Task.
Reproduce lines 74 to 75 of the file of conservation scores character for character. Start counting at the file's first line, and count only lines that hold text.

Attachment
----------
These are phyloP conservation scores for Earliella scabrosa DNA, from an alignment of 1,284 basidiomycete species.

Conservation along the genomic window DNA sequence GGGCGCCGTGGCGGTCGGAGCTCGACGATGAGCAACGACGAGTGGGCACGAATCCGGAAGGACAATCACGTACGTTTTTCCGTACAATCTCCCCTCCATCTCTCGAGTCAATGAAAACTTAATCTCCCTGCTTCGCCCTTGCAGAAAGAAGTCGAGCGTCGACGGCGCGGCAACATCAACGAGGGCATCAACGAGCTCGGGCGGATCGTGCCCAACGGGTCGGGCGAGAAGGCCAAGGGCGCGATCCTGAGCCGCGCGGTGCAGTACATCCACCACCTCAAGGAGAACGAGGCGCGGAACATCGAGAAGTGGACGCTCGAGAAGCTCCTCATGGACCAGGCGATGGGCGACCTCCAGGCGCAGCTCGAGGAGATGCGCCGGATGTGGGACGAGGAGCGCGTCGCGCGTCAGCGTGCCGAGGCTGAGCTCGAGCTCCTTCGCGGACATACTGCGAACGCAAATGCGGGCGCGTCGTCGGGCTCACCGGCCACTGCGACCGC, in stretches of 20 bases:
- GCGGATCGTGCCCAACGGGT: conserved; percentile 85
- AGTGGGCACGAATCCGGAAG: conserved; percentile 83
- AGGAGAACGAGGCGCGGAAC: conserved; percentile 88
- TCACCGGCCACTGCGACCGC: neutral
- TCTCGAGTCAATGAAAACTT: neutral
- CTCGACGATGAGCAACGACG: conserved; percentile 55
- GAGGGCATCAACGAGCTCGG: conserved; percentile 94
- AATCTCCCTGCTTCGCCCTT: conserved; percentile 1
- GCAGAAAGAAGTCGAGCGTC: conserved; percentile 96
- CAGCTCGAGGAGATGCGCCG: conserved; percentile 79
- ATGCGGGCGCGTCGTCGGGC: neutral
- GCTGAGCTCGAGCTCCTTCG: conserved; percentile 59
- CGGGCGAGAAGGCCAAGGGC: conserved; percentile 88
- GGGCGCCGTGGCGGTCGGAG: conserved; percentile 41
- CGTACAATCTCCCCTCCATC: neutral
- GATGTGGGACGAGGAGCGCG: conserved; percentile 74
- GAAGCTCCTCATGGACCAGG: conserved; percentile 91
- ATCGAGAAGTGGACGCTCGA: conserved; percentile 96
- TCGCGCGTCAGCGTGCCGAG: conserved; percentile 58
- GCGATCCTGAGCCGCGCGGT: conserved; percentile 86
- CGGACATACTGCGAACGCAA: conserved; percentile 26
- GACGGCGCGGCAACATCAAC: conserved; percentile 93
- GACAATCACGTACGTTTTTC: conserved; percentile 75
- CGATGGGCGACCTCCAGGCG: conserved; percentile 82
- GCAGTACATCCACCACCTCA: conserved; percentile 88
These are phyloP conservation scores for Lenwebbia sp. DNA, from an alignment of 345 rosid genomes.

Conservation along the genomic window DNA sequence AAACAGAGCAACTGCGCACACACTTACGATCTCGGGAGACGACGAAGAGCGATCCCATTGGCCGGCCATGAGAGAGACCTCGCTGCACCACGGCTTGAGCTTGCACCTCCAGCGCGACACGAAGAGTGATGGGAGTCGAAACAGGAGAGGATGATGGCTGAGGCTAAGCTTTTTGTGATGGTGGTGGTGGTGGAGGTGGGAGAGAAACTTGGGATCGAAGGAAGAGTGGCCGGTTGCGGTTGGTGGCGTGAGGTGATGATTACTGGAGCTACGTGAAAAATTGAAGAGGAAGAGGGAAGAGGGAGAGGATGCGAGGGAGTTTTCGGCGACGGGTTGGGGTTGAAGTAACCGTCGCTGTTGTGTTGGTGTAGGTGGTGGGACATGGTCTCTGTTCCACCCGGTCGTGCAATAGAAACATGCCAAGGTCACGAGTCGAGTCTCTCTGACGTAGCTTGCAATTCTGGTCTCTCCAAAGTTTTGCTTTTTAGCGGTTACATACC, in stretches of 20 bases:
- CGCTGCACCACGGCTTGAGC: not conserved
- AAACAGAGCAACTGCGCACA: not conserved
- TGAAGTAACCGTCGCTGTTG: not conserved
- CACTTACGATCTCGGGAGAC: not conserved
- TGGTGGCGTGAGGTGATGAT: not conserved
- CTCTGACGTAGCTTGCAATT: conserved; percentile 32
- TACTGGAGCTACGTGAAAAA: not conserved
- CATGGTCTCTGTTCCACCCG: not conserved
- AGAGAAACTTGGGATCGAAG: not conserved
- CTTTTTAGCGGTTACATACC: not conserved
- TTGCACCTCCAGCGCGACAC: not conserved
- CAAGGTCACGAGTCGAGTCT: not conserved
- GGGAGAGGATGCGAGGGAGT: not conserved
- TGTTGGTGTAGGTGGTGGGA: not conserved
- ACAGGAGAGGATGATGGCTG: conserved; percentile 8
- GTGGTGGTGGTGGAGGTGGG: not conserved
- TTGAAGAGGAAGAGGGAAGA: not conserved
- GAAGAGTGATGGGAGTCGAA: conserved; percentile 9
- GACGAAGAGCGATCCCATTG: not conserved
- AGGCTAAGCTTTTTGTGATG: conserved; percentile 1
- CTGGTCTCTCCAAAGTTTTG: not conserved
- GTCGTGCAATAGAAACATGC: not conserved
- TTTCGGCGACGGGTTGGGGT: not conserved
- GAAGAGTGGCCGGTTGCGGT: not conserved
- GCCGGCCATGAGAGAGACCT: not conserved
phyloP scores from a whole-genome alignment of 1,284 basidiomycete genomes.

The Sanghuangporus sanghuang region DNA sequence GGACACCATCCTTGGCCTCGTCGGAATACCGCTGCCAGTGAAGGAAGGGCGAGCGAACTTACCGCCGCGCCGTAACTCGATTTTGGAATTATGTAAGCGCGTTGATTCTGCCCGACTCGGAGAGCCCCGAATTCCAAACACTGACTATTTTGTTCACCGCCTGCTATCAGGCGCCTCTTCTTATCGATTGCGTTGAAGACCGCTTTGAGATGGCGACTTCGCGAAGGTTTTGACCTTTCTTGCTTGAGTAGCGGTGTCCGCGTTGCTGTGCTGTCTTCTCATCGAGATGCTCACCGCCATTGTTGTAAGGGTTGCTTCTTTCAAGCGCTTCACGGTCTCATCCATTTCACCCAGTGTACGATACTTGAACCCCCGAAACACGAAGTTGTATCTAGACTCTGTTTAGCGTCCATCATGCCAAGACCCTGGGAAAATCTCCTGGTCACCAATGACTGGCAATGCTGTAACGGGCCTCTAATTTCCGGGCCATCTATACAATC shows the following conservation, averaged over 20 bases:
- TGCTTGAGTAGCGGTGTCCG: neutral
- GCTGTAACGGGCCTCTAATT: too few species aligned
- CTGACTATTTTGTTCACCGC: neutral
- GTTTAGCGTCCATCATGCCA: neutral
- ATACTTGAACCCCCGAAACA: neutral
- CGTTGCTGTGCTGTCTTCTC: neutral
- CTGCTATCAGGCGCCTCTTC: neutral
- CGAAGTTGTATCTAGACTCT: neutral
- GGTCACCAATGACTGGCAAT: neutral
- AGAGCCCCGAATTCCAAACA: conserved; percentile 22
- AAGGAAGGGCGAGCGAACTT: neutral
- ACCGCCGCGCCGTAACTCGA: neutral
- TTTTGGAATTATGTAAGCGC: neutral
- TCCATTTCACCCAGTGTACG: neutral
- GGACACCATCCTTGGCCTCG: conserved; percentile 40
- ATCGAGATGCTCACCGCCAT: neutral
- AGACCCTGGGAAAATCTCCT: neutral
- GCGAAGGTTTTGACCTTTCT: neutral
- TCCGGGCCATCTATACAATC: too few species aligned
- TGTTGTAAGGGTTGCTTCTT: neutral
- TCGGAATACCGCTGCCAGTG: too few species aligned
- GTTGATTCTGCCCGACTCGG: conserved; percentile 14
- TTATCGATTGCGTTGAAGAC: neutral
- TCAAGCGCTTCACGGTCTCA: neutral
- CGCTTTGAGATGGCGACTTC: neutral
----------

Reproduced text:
- GCGAAGGTTTTGACCTTTCT: neutral
- TCCGGGCCATCTATACAATC: too few species aligned